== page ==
In December 2007, Henryk Plötz and Karsten Nohl  published some of the reverse engineering techniques for MIFARE chip algorithms at the communicative exchange conference.
In March 2008, a digital security research group at the Radboud University Nijmegen in the Netherlands published a copy of the balance on an electronic ticket OV card (ov-chipkaart) copied and modified using MIFARE Classic technology using reverse engineering. Nijmegen University has published the following three documents on MIFARE Classic:
A Practical Attack on the MIFARE Classic
Dismantling MIFARE Classic
Wirelessly Pickpocketing a MIFARE Classic Card
NXP Semiconductors tried to file a lawsuit in a Dutch court to prevent the publication of these documents, but the judge considered this to be freedom of speech and rejected NXP's proposal.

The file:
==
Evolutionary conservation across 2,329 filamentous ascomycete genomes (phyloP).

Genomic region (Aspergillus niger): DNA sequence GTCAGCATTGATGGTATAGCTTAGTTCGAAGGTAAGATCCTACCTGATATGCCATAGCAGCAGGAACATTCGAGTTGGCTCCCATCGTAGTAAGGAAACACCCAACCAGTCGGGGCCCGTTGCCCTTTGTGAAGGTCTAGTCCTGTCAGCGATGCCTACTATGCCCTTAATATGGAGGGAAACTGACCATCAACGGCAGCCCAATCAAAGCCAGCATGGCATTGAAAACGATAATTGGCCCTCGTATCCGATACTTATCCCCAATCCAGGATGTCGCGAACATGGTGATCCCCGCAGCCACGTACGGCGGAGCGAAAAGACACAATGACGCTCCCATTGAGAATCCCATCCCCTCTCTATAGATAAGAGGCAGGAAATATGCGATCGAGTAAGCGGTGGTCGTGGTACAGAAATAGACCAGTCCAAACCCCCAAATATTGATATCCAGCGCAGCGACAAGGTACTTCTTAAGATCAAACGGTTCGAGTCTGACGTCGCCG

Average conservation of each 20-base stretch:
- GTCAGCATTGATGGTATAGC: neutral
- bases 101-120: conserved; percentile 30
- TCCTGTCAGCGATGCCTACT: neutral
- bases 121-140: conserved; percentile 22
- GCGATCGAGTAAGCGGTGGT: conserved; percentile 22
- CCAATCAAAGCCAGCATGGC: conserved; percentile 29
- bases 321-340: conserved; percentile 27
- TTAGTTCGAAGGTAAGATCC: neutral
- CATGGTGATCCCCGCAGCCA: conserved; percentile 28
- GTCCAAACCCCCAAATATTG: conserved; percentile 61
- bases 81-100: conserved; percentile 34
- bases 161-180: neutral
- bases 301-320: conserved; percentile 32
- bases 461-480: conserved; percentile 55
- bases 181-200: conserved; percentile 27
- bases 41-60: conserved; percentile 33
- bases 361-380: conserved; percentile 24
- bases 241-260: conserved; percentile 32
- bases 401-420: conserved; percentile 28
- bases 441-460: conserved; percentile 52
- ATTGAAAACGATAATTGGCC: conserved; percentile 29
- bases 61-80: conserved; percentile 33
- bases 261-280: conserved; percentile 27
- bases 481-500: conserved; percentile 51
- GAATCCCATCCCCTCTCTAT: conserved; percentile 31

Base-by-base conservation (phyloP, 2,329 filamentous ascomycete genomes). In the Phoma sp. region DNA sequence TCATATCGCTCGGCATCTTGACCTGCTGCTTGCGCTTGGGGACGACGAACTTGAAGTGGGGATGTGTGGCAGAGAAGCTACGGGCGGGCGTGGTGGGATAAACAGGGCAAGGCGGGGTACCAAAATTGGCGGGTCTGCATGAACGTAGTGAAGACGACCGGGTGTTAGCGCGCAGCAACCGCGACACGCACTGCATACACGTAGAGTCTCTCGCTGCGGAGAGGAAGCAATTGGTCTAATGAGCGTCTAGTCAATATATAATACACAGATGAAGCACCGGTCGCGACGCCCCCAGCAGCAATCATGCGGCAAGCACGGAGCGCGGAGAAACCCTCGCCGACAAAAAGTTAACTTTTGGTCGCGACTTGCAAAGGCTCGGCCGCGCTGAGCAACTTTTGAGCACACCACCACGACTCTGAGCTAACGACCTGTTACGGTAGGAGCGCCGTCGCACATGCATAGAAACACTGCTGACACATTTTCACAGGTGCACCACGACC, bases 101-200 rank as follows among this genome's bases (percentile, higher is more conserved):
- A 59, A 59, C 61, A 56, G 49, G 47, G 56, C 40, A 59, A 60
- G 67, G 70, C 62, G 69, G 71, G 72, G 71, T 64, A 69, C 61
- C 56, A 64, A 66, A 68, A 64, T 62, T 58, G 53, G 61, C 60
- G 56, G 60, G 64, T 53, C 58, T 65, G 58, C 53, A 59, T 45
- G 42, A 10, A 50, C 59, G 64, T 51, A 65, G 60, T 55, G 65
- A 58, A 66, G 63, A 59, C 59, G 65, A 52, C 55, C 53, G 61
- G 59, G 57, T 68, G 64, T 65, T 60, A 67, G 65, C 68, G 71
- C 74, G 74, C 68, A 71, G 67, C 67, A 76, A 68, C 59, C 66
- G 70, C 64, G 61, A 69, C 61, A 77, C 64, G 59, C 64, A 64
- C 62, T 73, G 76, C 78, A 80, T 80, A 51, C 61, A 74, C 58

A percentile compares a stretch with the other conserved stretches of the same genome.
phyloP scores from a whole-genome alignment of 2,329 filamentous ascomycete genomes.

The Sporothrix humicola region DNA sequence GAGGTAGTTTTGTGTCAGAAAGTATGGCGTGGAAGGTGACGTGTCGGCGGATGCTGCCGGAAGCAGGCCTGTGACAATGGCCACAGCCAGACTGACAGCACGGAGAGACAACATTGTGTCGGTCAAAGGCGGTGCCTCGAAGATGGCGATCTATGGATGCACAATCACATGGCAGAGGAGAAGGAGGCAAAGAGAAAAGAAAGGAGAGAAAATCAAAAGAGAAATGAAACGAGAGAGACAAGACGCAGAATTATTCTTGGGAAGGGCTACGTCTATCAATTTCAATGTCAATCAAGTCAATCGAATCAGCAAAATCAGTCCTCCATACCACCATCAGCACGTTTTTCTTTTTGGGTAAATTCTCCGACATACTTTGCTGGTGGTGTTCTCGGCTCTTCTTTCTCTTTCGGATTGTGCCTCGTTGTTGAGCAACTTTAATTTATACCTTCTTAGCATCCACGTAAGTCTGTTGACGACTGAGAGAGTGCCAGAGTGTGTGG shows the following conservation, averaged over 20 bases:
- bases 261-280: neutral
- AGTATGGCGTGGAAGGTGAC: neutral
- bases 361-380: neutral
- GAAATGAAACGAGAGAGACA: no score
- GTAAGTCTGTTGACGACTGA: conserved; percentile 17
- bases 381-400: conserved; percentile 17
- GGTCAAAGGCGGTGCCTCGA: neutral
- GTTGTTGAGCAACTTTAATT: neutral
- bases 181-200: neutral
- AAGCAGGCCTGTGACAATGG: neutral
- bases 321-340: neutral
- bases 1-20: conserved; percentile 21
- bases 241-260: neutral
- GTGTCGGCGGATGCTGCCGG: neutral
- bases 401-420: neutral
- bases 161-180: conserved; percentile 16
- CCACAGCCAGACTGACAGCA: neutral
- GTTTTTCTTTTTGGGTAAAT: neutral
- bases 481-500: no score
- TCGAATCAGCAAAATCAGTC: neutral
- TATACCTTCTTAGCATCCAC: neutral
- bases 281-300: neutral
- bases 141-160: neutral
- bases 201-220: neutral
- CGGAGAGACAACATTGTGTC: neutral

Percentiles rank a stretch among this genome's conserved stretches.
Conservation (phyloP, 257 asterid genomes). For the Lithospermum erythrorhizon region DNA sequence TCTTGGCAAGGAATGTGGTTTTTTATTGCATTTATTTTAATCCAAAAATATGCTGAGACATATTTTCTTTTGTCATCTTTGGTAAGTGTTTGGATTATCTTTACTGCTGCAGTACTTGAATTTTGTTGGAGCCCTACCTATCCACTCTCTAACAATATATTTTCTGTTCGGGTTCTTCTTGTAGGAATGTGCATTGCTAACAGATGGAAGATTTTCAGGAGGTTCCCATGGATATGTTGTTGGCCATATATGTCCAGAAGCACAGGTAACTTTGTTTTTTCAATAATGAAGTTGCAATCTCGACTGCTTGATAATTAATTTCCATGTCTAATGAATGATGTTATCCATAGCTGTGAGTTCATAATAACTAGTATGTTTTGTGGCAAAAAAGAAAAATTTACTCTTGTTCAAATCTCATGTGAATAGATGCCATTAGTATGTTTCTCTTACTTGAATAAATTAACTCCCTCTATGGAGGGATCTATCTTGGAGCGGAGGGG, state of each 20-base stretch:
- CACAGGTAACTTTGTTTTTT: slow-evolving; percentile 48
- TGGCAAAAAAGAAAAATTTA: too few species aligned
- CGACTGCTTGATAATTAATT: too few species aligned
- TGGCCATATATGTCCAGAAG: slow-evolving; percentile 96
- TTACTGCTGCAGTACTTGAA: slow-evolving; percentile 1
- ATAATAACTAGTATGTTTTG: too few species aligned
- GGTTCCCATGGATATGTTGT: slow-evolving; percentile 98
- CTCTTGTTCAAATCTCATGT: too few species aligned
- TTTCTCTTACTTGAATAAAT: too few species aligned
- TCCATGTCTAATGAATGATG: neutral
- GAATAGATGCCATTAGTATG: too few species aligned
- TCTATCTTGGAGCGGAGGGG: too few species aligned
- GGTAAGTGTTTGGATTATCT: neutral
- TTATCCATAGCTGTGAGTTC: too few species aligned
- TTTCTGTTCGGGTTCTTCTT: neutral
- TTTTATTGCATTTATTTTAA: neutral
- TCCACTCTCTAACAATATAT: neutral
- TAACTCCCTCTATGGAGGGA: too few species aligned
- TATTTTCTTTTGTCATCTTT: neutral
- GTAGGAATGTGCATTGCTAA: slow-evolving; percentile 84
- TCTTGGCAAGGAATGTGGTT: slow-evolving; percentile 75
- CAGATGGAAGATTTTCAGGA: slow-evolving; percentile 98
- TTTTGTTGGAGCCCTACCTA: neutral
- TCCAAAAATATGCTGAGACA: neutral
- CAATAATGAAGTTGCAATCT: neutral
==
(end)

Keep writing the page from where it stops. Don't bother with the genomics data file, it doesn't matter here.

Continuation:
In August 2008, in the 17th USUNIIX, there was another report on how to use reverse engineering to publish.
Professor Taida Motor demonstrated and tampered with the EasyCard: In July 2010, Zheng Zhenduo, a professor at the Department of Electrical Engineering of National Taiwan University, used an improved Sniffer-Based attack to attack Mifare cards. To use one leisure card in normal use, change the balance from plus 100 yuan to minus five hundred yuan.
Information Security Advisor tampered with EasyCard: In July 2011, a 24-year-old information security consultant from a technology company announced that he purchased a card reader on a US website and then downloaded an American student to crack the post of the Boston Metro Charlie Card. Four months to write the program, break the card protection system, a self-made card reader for the convenience card tampered with the value of the success and stealing six times